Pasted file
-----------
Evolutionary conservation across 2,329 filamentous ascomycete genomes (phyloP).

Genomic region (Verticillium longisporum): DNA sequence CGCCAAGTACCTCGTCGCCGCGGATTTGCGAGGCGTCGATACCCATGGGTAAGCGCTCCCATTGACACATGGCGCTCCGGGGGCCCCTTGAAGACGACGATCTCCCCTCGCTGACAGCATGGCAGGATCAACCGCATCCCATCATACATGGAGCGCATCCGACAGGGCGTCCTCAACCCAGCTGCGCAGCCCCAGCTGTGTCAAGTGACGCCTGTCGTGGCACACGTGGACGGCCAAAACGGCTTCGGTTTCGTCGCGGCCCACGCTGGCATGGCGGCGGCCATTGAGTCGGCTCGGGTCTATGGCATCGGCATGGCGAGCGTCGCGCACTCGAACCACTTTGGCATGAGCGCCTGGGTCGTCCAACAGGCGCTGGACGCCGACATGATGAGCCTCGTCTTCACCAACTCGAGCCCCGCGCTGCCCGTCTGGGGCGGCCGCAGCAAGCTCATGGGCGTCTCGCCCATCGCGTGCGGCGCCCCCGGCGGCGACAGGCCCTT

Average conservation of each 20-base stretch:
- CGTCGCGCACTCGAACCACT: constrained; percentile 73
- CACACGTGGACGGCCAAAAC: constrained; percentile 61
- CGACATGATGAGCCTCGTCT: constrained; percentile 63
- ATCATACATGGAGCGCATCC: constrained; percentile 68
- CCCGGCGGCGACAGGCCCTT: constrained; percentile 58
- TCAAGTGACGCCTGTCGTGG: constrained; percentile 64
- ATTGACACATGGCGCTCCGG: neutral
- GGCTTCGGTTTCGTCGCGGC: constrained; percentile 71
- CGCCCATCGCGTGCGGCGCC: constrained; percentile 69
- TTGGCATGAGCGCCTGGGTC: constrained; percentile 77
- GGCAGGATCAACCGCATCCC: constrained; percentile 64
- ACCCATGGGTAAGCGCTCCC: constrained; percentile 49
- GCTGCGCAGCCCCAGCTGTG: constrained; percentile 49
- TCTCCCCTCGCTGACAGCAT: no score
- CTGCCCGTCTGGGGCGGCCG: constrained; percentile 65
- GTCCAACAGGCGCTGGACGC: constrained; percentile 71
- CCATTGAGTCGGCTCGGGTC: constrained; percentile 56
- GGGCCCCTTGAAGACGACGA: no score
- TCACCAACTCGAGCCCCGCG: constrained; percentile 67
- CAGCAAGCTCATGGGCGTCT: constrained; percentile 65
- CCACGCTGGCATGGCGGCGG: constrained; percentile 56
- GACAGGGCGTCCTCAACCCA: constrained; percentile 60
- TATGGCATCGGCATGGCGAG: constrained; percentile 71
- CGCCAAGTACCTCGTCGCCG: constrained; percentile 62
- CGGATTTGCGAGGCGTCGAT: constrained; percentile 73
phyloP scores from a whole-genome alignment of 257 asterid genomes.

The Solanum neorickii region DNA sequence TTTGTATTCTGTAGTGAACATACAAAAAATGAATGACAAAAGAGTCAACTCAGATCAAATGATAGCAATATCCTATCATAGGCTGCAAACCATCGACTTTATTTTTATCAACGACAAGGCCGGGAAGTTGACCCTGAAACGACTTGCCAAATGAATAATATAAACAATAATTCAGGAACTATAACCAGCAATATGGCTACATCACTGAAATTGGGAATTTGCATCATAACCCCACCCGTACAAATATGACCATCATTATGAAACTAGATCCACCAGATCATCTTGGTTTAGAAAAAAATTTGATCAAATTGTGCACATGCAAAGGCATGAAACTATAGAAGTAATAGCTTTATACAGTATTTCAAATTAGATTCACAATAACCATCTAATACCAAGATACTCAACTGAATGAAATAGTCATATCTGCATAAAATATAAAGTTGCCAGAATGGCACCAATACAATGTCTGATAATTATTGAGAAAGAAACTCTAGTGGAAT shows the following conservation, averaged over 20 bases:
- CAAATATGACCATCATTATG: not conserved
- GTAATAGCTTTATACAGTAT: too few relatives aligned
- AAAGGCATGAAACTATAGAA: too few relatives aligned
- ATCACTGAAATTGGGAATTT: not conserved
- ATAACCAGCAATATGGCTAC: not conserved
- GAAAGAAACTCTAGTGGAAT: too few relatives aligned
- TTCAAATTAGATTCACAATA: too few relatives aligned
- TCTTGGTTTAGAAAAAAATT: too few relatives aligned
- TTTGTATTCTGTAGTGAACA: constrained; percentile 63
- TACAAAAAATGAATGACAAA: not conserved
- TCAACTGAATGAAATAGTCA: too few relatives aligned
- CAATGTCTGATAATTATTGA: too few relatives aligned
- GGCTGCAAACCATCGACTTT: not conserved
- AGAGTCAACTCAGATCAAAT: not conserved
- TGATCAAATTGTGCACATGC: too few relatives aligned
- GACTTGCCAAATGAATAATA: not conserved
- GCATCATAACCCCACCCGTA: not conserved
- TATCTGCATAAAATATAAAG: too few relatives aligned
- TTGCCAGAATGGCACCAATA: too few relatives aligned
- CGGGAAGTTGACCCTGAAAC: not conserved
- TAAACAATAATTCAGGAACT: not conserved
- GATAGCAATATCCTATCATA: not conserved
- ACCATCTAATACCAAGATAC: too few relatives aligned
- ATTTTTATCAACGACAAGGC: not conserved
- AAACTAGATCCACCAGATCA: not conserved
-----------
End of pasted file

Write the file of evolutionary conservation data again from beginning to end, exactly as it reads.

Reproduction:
Evolutionary conservation across 2,329 filamentous ascomycete genomes (phyloP).

Genomic region (Verticillium longisporum): DNA sequence CGCCAAGTACCTCGTCGCCGCGGATTTGCGAGGCGTCGATACCCATGGGTAAGCGCTCCCATTGACACATGGCGCTCCGGGGGCCCCTTGAAGACGACGATCTCCCCTCGCTGACAGCATGGCAGGATCAACCGCATCCCATCATACATGGAGCGCATCCGACAGGGCGTCCTCAACCCAGCTGCGCAGCCCCAGCTGTGTCAAGTGACGCCTGTCGTGGCACACGTGGACGGCCAAAACGGCTTCGGTTTCGTCGCGGCCCACGCTGGCATGGCGGCGGCCATTGAGTCGGCTCGGGTCTATGGCATCGGCATGGCGAGCGTCGCGCACTCGAACCACTTTGGCATGAGCGCCTGGGTCGTCCAACAGGCGCTGGACGCCGACATGATGAGCCTCGTCTTCACCAACTCGAGCCCCGCGCTGCCCGTCTGGGGCGGCCGCAGCAAGCTCATGGGCGTCTCGCCCATCGCGTGCGGCGCCCCCGGCGGCGACAGGCCCTT

Average conservation of each 20-base stretch:
- CGTCGCGCACTCGAACCACT: constrained; percentile 73
- CACACGTGGACGGCCAAAAC: constrained; percentile 61
- CGACATGATGAGCCTCGTCT: constrained; percentile 63
- ATCATACATGGAGCGCATCC: constrained; percentile 68
- CCCGGCGGCGACAGGCCCTT: constrained; percentile 58
- TCAAGTGACGCCTGTCGTGG: constrained; percentile 64
- ATTGACACATGGCGCTCCGG: neutral
- GGCTTCGGTTTCGTCGCGGC: constrained; percentile 71
- CGCCCATCGCGTGCGGCGCC: constrained; percentile 69
- TTGGCATGAGCGCCTGGGTC: constrained; percentile 77
- GGCAGGATCAACCGCATCCC: constrained; percentile 64
- ACCCATGGGTAAGCGCTCCC: constrained; percentile 49
- GCTGCGCAGCCCCAGCTGTG: constrained; percentile 49
- TCTCCCCTCGCTGACAGCAT: no score
- CTGCCCGTCTGGGGCGGCCG: constrained; percentile 65
- GTCCAACAGGCGCTGGACGC: constrained; percentile 71
- CCATTGAGTCGGCTCGGGTC: constrained; percentile 56
- GGGCCCCTTGAAGACGACGA: no score
- TCACCAACTCGAGCCCCGCG: constrained; percentile 67
- CAGCAAGCTCATGGGCGTCT: constrained; percentile 65
- CCACGCTGGCATGGCGGCGG: constrained; percentile 56
- GACAGGGCGTCCTCAACCCA: constrained; percentile 60
- TATGGCATCGGCATGGCGAG: constrained; percentile 71
- CGCCAAGTACCTCGTCGCCG: constrained; percentile 62
- CGGATTTGCGAGGCGTCGAT: constrained; percentile 73
phyloP scores from a whole-genome alignment of 257 asterid genomes.

The Solanum neorickii region DNA sequence TTTGTATTCTGTAGTGAACATACAAAAAATGAATGACAAAAGAGTCAACTCAGATCAAATGATAGCAATATCCTATCATAGGCTGCAAACCATCGACTTTATTTTTATCAACGACAAGGCCGGGAAGTTGACCCTGAAACGACTTGCCAAATGAATAATATAAACAATAATTCAGGAACTATAACCAGCAATATGGCTACATCACTGAAATTGGGAATTTGCATCATAACCCCACCCGTACAAATATGACCATCATTATGAAACTAGATCCACCAGATCATCTTGGTTTAGAAAAAAATTTGATCAAATTGTGCACATGCAAAGGCATGAAACTATAGAAGTAATAGCTTTATACAGTATTTCAAATTAGATTCACAATAACCATCTAATACCAAGATACTCAACTGAATGAAATAGTCATATCTGCATAAAATATAAAGTTGCCAGAATGGCACCAATACAATGTCTGATAATTATTGAGAAAGAAACTCTAGTGGAAT shows the following conservation, averaged over 20 bases:
- CAAATATGACCATCATTATG: not conserved
- GTAATAGCTTTATACAGTAT: too few relatives aligned
- AAAGGCATGAAACTATAGAA: too few relatives aligned
- ATCACTGAAATTGGGAATTT: not conserved
- ATAACCAGCAATATGGCTAC: not conserved
- GAAAGAAACTCTAGTGGAAT: too few relatives aligned
- TTCAAATTAGATTCACAATA: too few relatives aligned
- TCTTGGTTTAGAAAAAAATT: too few relatives aligned
- TTTGTATTCTGTAGTGAACA: constrained; percentile 63
- TACAAAAAATGAATGACAAA: not conserved
- TCAACTGAATGAAATAGTCA: too few relatives aligned
- CAATGTCTGATAATTATTGA: too few relatives aligned
- GGCTGCAAACCATCGACTTT: not conserved
- AGAGTCAACTCAGATCAAAT: not conserved
- TGATCAAATTGTGCACATGC: too few relatives aligned
- GACTTGCCAAATGAATAATA: not conserved
- GCATCATAACCCCACCCGTA: not conserved
- TATCTGCATAAAATATAAAG: too few relatives aligned
- TTGCCAGAATGGCACCAATA: too few relatives aligned
- CGGGAAGTTGACCCTGAAAC: not conserved
- TAAACAATAATTCAGGAACT: not conserved
- GATAGCAATATCCTATCATA: not conserved
- ACCATCTAATACCAAGATAC: too few relatives aligned
- ATTTTTATCAACGACAAGGC: not conserved
- AAACTAGATCCACCAGATCA: not conserved